Impactful – OTs are able to make a difference in their clients’ lives by adopting ways and creating a safe environment. Being able to witness our clients’ progress from being dependent to achieving independence or even simply learning a new skill and the joy it brings to them and their loved ones is very fulfilling.

IreneWhat is the most beautiful thing about OT to you?

Dr. Linda: Oh my, that’s a hard question because there is a lot I love about OT. However, if I were to pick, I would say how creativity and science collide. OTs are knowledgeable about body functions through anatomy, kinesiology, neuroscience, and psychology and are able to creatively use simple everyday items to compensate or remediate function.

IreneWhat are your plans for the future of OT? How do you want to revolutionize the field of OT in the future?

Dr. Linda: While completing my studies, I developed a passion for sensory processing disorders (SPD) that led to my doctoral capstone project on using sensory-based approaches to manage the effects of adverse childhood experiences. While completing this project, I realized that there was little research to justify the positive effects we bring to our clients through the use of sensory-based approaches. Therefore, I desire to complete other research projects on this topic to add to the body of knowledge to ensure SPD is recognized as a disorder in the DSM. In the future, I would love to work with an international NGO to advocate for policies that are centered on children’s health and wellbeing in Africa, while promoting our profession.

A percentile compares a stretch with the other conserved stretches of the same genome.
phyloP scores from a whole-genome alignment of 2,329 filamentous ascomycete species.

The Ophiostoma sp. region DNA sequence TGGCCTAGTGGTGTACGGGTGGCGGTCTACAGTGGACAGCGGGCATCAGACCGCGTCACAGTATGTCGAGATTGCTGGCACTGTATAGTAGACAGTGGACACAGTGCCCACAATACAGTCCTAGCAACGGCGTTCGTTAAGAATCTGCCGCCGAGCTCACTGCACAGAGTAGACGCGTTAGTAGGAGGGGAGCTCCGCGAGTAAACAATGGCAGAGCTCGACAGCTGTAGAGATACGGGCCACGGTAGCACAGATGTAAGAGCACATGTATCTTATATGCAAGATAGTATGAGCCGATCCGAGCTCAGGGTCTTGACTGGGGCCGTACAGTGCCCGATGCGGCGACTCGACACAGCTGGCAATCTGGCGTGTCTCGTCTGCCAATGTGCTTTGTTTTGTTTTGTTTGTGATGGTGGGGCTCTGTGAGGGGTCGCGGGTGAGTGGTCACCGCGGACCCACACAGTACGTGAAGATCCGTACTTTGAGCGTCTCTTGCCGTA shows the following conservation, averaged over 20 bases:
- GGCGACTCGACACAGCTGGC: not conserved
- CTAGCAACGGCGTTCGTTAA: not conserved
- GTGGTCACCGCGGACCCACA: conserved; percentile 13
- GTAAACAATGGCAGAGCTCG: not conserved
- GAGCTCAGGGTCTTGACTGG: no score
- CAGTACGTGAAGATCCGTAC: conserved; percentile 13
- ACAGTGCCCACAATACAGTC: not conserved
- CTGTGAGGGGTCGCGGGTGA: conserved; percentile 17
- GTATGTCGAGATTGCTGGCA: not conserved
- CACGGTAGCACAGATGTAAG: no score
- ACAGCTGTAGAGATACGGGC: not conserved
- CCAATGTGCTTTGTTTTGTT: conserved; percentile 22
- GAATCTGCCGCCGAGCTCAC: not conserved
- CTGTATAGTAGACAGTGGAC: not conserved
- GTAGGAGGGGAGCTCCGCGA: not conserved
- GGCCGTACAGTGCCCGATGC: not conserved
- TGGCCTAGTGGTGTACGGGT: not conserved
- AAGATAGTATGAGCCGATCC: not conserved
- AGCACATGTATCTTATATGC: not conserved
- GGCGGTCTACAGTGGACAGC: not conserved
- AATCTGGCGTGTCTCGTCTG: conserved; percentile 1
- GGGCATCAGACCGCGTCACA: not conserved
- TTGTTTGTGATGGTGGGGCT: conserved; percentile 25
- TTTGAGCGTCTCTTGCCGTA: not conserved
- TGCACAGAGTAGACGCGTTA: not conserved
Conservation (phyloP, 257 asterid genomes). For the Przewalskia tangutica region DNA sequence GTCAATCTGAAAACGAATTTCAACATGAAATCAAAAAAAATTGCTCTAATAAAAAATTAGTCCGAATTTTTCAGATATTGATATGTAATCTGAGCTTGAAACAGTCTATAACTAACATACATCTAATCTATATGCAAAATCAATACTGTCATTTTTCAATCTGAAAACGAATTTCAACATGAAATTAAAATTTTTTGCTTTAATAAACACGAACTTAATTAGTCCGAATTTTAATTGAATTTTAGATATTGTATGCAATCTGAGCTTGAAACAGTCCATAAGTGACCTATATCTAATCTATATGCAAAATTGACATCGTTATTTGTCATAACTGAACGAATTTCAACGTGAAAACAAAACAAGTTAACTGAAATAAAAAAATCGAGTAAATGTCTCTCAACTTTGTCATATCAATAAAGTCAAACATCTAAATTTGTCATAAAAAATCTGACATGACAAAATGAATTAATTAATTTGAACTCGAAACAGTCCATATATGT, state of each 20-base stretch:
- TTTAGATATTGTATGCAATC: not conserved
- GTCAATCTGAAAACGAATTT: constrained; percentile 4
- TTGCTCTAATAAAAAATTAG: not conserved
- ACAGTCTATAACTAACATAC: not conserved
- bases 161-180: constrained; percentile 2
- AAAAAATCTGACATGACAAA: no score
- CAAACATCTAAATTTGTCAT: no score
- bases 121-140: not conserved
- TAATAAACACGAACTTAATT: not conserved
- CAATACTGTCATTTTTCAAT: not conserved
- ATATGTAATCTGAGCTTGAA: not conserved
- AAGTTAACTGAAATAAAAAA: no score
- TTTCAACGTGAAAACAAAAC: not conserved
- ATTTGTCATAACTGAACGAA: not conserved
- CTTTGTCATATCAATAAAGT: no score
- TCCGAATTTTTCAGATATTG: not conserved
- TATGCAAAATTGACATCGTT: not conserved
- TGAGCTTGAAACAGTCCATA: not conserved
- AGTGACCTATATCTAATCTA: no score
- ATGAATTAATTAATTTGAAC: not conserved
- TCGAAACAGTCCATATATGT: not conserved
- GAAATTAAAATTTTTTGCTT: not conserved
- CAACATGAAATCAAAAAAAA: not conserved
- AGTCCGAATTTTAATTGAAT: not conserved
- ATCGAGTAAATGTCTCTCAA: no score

IreneCan folks connect with you to learn more about you/support you? If so, please drop your social media info down below!

Dr. Linda: Yes, please feel reach out to me via email lindamateruotd@gmail.com or IG @_broken.crayon

IreneAnything else you want us to know about you or anything you want to share with the readers? Feel free to drop it down below! 

Dr. Linda: Words of encouragement to fellow members of the human race.

“Broken crayons still color” – Shelly Hitz. 

Simply put- in spite of everything that a person has done or been through they still have purpose and value, and God is able to use our brokenness to create something beautiful. For pediatric OTs who haven’t learned this trick yet- to facilitate an appropriate pencil grasp, use a broken crayon 😉

Dr. Linda, thank you for your words of encouragement. They were so comforting to hear and I know I needed that word in my life right now! Also, your IG handle makes so much sense to me now! She is truly a pediatric OT – her creativity is beyond me. I am very excited to see the work that you plan to achieve in the motherland. I remember when I visited Ghana specifically and volunteered at a community home for children and adults with various disabilities. It made me realize how pivotal OT services could have been at that site and how I could aid in advocacy for the members’ wellbeing and quality of life through an occupational lens. When you make those strides, take me with you!

Renrenspeakers, thanks so much for tuning into the blog! I have ONE MORE FEATURE for you all today! Please tune in later this afternoon to the blog for Part 6, the final feature of my Occupational Therapy Speaks mini-blog series!